The opening of the Canopy Camp in 2014 was a pioneering event for birding and ecotourism in Darién, the far eastern province of Panama. The humid lowlands of Darién play host to a wide variety of sought-after birds, from the near-endemic Gray-cheeked Nunlet and Dusky-backed Jacamar, to the South American Spot-breasted Woodpecker and Black-capped Donacobius, to the rare and spectacular Harpy and Crested Eagles—all reliably seen on Canopy Camp tours!
To this day, however, the endemic or near-endemic birds of the Darién highlands remain rarely observed, confined as they are to a few remote mountains along the Panama–Colombia border. While I was in Panama working for the Canopy Family, I had decided to try to see as many of Panama’s endemic, near-endemic, and otherwise special birds as possible, and this aspiration necessitated a trip to the peak in the southeast of Darién, within Darién National Park, known as Cerro Pirre. In March of 2022, with the Canopy Family’s coordination and logistical support, I managed to arrange a five-night camping trip up to Cerro Pirre with Isaac Pizarro, the most experienced birding guide in the Darién highlands.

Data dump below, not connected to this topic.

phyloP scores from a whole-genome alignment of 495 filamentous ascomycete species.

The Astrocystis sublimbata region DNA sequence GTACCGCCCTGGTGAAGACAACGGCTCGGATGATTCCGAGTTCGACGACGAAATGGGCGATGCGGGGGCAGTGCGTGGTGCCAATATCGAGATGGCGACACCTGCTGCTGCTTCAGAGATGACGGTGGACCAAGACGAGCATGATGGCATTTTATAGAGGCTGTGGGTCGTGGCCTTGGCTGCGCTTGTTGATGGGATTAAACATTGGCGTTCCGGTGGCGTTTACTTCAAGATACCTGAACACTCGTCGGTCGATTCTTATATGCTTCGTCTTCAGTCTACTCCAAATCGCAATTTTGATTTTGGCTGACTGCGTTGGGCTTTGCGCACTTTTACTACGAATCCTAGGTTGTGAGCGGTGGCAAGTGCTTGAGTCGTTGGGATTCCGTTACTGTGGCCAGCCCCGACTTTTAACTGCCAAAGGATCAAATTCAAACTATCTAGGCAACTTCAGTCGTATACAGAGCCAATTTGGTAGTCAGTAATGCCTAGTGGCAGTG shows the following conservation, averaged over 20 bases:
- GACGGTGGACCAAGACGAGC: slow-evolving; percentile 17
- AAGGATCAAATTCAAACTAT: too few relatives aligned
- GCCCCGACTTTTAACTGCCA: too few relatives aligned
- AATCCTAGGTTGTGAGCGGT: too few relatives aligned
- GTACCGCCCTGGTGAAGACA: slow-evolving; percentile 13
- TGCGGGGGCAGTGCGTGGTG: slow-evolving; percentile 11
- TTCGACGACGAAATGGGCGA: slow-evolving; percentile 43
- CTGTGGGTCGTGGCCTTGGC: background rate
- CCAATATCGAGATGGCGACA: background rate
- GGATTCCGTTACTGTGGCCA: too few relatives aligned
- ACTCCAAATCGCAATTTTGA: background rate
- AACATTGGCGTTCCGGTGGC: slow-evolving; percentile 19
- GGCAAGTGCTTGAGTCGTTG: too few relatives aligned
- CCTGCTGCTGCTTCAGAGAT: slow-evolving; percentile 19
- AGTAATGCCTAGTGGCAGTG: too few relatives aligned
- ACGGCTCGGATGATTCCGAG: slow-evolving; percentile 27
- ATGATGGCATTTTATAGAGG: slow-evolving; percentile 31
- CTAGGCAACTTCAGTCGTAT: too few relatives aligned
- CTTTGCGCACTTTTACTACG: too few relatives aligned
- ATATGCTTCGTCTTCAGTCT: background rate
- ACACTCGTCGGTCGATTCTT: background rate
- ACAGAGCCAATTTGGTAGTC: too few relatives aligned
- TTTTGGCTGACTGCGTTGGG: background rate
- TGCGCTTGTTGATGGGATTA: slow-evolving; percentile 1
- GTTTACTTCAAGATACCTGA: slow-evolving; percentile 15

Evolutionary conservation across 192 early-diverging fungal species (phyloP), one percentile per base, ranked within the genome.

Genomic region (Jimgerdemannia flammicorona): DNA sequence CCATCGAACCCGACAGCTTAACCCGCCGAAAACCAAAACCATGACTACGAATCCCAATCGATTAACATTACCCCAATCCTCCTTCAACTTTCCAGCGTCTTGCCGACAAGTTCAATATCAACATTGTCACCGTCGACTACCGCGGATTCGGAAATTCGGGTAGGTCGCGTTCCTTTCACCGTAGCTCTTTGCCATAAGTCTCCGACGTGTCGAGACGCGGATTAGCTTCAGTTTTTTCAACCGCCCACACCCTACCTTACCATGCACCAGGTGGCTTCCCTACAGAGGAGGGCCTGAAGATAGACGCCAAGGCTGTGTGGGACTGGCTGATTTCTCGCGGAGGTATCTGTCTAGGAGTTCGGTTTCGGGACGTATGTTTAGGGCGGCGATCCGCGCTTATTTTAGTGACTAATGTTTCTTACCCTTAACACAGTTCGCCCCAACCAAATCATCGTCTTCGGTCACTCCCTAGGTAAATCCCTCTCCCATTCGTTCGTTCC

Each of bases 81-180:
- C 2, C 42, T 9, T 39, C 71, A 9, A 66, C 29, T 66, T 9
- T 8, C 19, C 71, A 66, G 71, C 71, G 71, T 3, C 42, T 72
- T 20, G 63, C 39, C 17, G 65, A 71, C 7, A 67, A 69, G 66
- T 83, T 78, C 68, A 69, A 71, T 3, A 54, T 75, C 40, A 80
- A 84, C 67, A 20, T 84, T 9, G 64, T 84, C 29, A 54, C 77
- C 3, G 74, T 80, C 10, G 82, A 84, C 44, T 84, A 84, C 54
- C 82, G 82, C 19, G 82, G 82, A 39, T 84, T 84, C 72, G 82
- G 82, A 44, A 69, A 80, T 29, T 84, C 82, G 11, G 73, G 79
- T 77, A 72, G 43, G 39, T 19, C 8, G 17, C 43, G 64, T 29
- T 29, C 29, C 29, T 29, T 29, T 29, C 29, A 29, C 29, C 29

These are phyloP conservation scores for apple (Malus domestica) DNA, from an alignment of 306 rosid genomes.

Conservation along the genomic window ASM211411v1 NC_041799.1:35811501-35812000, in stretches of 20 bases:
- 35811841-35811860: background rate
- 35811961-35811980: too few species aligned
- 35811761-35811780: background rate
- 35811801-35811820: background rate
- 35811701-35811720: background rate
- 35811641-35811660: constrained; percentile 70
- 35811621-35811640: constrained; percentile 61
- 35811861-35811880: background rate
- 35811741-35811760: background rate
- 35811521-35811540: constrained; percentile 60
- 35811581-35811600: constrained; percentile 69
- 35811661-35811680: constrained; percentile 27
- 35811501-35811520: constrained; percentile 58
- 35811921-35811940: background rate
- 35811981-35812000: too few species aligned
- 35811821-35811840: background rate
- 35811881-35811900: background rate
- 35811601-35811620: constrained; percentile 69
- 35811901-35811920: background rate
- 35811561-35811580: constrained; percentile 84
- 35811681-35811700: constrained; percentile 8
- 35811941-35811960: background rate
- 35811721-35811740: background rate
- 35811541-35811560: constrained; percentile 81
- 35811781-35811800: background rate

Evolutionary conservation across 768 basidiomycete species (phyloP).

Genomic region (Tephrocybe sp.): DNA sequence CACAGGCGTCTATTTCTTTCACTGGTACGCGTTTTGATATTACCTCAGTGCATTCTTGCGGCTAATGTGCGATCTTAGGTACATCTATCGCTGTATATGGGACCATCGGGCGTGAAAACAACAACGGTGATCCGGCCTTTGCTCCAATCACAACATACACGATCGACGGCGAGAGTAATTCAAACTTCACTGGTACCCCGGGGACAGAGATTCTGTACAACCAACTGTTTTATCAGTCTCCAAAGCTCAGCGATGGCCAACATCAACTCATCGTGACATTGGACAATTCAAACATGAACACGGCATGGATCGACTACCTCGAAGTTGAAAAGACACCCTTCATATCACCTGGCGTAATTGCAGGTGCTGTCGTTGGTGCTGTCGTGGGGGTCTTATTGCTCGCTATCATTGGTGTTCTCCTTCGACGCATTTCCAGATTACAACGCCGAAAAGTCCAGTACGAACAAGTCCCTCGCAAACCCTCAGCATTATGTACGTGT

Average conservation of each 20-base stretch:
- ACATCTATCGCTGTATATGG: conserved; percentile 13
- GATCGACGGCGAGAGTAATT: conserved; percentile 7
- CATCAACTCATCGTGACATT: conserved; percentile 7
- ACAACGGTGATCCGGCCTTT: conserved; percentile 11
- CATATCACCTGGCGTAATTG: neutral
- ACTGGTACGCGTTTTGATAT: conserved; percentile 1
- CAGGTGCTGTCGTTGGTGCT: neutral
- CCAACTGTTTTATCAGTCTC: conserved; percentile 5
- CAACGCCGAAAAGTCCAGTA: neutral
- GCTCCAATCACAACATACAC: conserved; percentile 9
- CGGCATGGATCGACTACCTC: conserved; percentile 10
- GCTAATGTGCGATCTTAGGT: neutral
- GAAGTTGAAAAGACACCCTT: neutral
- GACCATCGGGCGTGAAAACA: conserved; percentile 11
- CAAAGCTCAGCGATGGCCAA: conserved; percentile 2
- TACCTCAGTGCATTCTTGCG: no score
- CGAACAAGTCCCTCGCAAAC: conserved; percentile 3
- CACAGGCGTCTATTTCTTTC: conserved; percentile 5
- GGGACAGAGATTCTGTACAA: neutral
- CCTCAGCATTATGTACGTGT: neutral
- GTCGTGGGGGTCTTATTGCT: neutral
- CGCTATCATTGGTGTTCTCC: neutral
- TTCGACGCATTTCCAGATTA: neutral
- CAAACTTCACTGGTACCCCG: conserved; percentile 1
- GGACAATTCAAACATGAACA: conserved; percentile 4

The entrance to Darién National Park.
On March 20 I departed the Canopy Camp and met Isaac in Yaviza, the famous town where the Pan-American Highway ends, interrupted by the Darién Gap. Isaac took us by boat to his hometown of El Real de Santa María, and from there we drove to the beginning of the trail into the Darién National Park, stopping briefly at a roadside colony of near-endemic Black Oropendolas. We spent our first night at the ranger station known as Rancho Frío, still in the lowlands and therefore not particularly frío, but conveniently equipped with power, running water, and satellite TV. Rancho Frío is much more frequently visited by birders than are the upper reaches of Pirre, as it is more accessible and provides access to some excellent lowland birding. Indeed, along the trail to Rancho Frío and in the vicinity thereof we found a number of interesting birds, including Yellow-backed Tanager, Double-banded Graytail, Brownish Twistwing, Lemon-spectacled Tanager, and Slate-throated Gnatcatcher.